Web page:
Still, CNN showcases its popular anchor at every opportunity. In May, when President Bush gave his national speech on immigration reform, CNN watchers heard more from Dobbs than from the President--first on his own show, then on The Situation Room With Wolf Blitzer, and later on Larry King Live and Anderson Cooper 360. "It's time to cut through the nonsense here," Dobbs announced on The Situation Room, assuming the grave-yet-contemptuous look he reserves for this issue. "We have a border that is the source of the principal amount of cocaine, heroin, marijuana and meth coming into this country," he proclaimed. "Six thousand National Guardsmen in an adjunct support role is pure cotton-candy nonsense.... We should also be holding the government of Mexico accountable.... They are exporting poverty. They are overcrowding the major schools in Los Angeles. They are creating a crime wave in point of fact in certain parts of the country." (According to experts like Harvard sociologist Robert Sampson, the opposite is true: The nationwide decline in violent crime throughout the 1990s was correlated with a sharp increase in immigration; others have shown that immigrants appear to be less violent than non-immigrants and have the lowest rates of incarceration.)
Dobbs's concerns go far beyond illegal immigration. When he accepted the Katz Award from CIS--after a glowing introduction from Congressman Tom Tancredo, the leading anti-immigration extremist in Washington and a frequent Dobbs guest--he explained that illegal immigration "spans a broad range of fundamental issues that should be of concern to all Americans who are worried about the direction of this country." After noting that the US population has doubled in forty years, Dobbs warned his audience, "We are importing the population growth of other countries, whether it's China or Mexico or any country in the world."
Dobbs's fears about the cultural impact of immigration on the United States apply to Latino American immigrants across the board, legal or illegal. That some sang the national anthem in Spanish while protesting the Sensenbrenner bill this spring, for example, seemed to hit at the heart of his concerns: What will this nation look like, and sound like, in the future?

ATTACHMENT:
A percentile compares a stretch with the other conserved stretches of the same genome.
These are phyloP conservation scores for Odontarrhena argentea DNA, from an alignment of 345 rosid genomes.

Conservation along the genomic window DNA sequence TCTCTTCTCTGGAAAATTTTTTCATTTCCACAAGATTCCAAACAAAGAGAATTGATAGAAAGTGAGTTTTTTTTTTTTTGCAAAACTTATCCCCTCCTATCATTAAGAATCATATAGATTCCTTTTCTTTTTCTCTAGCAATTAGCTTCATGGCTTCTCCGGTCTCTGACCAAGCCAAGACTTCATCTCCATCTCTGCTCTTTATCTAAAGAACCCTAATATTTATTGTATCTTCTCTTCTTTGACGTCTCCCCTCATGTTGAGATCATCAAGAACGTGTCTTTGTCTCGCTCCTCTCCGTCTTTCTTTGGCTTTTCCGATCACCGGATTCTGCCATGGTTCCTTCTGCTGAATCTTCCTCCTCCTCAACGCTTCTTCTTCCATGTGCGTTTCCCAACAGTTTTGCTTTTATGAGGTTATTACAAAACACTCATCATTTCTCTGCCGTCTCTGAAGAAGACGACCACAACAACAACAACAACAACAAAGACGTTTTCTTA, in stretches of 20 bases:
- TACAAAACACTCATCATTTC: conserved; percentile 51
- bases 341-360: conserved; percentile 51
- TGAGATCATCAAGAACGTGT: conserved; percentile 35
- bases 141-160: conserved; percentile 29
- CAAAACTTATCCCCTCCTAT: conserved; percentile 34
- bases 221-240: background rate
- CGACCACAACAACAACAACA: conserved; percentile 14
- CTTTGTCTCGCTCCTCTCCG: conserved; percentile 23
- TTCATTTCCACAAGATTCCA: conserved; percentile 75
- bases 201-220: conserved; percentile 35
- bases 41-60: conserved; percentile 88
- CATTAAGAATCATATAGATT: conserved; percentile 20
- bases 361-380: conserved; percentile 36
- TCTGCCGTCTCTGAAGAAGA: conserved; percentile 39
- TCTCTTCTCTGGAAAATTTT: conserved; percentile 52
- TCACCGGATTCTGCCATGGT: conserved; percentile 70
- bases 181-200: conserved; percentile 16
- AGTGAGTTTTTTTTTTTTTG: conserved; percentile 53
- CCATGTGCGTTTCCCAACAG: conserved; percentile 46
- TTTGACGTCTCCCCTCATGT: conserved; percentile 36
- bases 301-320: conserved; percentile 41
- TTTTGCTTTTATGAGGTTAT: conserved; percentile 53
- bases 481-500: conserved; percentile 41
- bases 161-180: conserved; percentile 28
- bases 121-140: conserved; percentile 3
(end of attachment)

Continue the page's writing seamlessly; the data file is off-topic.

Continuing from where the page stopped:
That anxiety, fueled in part by demographic studies showing that white Americans will be a minority within the next two decades, may well explain why Dobbs connects with such a large and loyal audience. The anchor takes care not to discuss immigration issues in explicitly racial terms. But he schedules guests on his show to make the demographic point.
After Diane West, a columnist for the conservative Washington Times, wrote that the United States would "cease to be a nation" if the Senate's immigration reform bill passed, Dobbs invited her on his show and gave her ample time to elaborate. Projected immigration "has the effect of a demographic tsunami, and it will be mainly Hispanic," West said. "It will be mainly Mexican. And so, what the question becomes is, Do we want to become a northern section of Latin America? Do we cease to become literally an English-speaking people, become bilingual, and/or Spanish-speaking? And with these questions, you really begin to get at the heart of the matter ... a new demographic."
Dobbs prudently eased away from West's "demographic" concern. But not completely. "The issue of multiculturalism, however, and the issue of multi-language," he said. "That becomes a very serious issue, doesn't it?"
For the hundreds of thousands who tune in faithfully to watch Lou Dobbs, securing our "broken borders" may be as much about preserving white American culture as about security or economics. It's a cause white nationalists have long advanced. But it's a new role for television news.